How a No-fault State Can Affect Your Car Insurance 


How a No-fault State Can Affect Your Car Insurance 

If you live in the US, you know that auto insurance laws depend on state rules and regulations. No-fault auto insurance allows automobile owners to file a claim after being involved in an accident. The best part? It is regardless of who causes the accident.  

In case if there aren’t any no-fault laws in your state, you may have to purchase a Personal Injury Protection (PIP) to include in your auto insurance policy. Overall, no-fault applies to state laws boasting first-party no-fault benefits and limit suing. It is also known as a limited tort option. Here we discuss what no-fault state means for auto insurance: 

What is a No-fault State?  

Automobile owners typically own insurance to cover destruction or harm caused to the driver. Here, you can avoid paying any fee to another driver. No matter who causes an automobile accident, the no-fault state lets you claim through your insurance. It is also vital for drivers that their insurance policy comprises PIP coverage to support their claims.  

 Auto accident laws arent very strict. Therefore, the severity of a rule mostly depends on how serious the inflicted injury may be. Also known as threshold conditions,’ these typically vary from state to state.   

Additional Auto Insurance Laws 

Its not essential your state is a no-fault state. Below, we discuss the varieties of different state laws: 

A Choice No-Fault 

If your state is a choice no-fault state, you may choose between two different plans—either a no-fault insurance plan or a traditional one. Moreover, Kentucky includes a monetary threshold, whereas Pennsylvania and New Jersey offer a verbal threshold.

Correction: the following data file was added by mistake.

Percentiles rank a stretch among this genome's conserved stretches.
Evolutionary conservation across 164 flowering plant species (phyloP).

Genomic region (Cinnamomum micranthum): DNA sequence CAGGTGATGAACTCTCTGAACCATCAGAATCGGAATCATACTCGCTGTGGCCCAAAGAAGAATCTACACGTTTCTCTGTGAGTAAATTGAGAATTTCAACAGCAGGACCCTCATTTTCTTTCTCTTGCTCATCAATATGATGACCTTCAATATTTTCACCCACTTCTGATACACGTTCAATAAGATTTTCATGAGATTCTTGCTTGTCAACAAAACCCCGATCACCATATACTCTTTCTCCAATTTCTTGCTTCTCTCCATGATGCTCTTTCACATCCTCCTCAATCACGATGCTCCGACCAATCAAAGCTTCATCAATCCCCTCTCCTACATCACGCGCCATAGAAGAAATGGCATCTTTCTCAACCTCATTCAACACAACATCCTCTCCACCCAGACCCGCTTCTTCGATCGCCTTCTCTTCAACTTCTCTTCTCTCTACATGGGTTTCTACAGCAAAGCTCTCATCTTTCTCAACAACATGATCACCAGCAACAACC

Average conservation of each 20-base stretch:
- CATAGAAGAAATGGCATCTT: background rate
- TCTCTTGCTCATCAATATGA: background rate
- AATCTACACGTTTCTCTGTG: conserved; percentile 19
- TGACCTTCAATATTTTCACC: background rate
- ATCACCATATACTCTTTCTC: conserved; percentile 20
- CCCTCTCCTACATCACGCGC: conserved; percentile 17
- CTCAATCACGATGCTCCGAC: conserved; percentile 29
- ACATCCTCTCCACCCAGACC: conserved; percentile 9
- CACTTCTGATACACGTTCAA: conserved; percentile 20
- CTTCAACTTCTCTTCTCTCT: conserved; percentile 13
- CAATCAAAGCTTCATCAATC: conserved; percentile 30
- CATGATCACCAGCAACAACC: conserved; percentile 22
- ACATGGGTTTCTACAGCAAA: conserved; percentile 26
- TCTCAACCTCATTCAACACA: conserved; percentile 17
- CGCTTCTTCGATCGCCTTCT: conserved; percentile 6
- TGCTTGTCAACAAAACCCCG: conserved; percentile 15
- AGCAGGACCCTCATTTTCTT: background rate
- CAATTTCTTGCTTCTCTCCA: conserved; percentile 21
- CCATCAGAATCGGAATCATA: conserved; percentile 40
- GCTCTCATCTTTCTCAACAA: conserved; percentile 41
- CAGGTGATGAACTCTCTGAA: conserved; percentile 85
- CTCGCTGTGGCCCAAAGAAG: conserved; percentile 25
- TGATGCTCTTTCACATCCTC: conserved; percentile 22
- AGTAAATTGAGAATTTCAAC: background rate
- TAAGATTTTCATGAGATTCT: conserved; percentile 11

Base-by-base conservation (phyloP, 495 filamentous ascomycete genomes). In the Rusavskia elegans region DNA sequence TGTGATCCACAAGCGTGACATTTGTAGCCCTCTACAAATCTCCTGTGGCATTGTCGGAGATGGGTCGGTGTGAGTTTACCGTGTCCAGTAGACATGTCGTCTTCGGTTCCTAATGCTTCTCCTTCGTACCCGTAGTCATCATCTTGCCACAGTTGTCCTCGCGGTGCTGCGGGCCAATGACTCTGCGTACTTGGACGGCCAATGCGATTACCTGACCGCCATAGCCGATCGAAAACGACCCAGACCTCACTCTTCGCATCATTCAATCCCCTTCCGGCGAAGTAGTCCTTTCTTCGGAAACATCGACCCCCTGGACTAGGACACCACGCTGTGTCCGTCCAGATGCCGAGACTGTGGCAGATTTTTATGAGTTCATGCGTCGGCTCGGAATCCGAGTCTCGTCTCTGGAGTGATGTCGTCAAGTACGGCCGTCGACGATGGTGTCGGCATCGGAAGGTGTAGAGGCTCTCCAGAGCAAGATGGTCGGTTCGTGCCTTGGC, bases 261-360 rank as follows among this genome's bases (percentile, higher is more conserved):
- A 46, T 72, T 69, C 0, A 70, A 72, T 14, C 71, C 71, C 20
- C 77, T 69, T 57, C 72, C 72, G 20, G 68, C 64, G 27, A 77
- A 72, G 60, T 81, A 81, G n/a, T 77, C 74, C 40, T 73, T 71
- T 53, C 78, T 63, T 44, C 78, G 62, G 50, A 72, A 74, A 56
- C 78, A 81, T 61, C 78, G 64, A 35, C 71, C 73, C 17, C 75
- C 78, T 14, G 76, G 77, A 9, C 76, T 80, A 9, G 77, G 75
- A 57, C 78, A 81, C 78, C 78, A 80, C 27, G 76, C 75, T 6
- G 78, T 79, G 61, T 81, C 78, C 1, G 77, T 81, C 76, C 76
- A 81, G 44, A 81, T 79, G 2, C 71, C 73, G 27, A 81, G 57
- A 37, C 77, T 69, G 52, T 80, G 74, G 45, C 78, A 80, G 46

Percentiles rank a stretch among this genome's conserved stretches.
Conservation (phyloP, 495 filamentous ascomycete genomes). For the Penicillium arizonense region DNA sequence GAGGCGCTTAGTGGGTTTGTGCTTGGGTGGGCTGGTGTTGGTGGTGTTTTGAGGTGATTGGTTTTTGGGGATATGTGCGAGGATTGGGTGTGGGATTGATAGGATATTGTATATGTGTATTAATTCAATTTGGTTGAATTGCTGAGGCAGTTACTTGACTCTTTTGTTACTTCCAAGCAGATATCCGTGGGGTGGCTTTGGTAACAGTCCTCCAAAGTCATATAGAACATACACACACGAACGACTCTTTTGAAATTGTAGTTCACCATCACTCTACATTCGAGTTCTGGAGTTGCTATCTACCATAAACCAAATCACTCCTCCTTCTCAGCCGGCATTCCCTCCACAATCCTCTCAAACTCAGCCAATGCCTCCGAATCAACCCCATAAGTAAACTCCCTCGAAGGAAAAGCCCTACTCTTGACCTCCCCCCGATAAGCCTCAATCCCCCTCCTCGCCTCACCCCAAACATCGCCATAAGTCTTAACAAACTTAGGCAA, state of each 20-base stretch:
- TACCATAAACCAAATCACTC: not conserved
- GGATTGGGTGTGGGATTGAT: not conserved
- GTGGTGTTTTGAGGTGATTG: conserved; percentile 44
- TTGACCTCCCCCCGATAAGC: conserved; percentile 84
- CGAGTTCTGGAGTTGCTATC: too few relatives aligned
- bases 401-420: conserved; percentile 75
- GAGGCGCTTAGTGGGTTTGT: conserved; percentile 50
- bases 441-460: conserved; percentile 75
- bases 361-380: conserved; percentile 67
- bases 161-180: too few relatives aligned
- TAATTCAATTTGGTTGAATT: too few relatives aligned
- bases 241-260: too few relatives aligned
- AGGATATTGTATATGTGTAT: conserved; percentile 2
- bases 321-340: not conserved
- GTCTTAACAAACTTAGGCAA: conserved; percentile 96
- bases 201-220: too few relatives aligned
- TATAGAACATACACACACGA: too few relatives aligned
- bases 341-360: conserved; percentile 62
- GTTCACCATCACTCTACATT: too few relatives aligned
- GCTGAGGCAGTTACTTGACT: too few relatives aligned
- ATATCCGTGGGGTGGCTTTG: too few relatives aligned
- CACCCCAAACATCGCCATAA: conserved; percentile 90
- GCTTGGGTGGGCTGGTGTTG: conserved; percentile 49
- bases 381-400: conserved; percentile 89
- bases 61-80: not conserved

Tort Liability 

Tort liability states come without any restrictions on lawsuits. In tort liability states, a driver is determined to be blameworthy for the accident. Moreover, an automobile owner may hold others accountable for any suffering, harm, or destruction caused. Plus, they may sue the driver for medical expenses as well.  


Lastly, add-on states gain reimbursement via their insurance company. However, these lawsuits dont include any restrictions.  

It is similar to no-fault laws except that tort liability systems are also included. Alternatively, the first-party benefits may be less than in a no-fault state.  

Which States in the US are the No-fault States? 

The United States boasts at least 12 states regarded as no-fault states. It comprises; 

  • Florida 
  • North Dakota 
  • Minnesota 
  • Hawaii 
  • New York 
  • New Jersey 
  • Michigan 
  • Pennsylvania 
  • Kentucky 
  • Massachusetts 
  • Utah  

Apart from all these states, Puerto Rico- a US territory- also includes no-fault laws and regulations.  

How Does No-fault Auto Insurance Affect Your Car Insurance? 

In most no-fault states, every vehicle owner must possess Personal Injury Protection (PIP) coverage. Depending on the state you reside in, the minimum PIP coverage pay may vary. Otherwise known as no-fault insurance, the coverage covers medical bills for both the driver and the passengers. Here too, the coverage may vary from state to state.  

Moreover, PIP covers lost wages, insurance deductibles, and any service you may be unable to carry out due to vehicle-related injuries. On the flip side, Property Damage Liability (PDL) pays for any fee due to the driver’s damage caused to a vehicle or property.  



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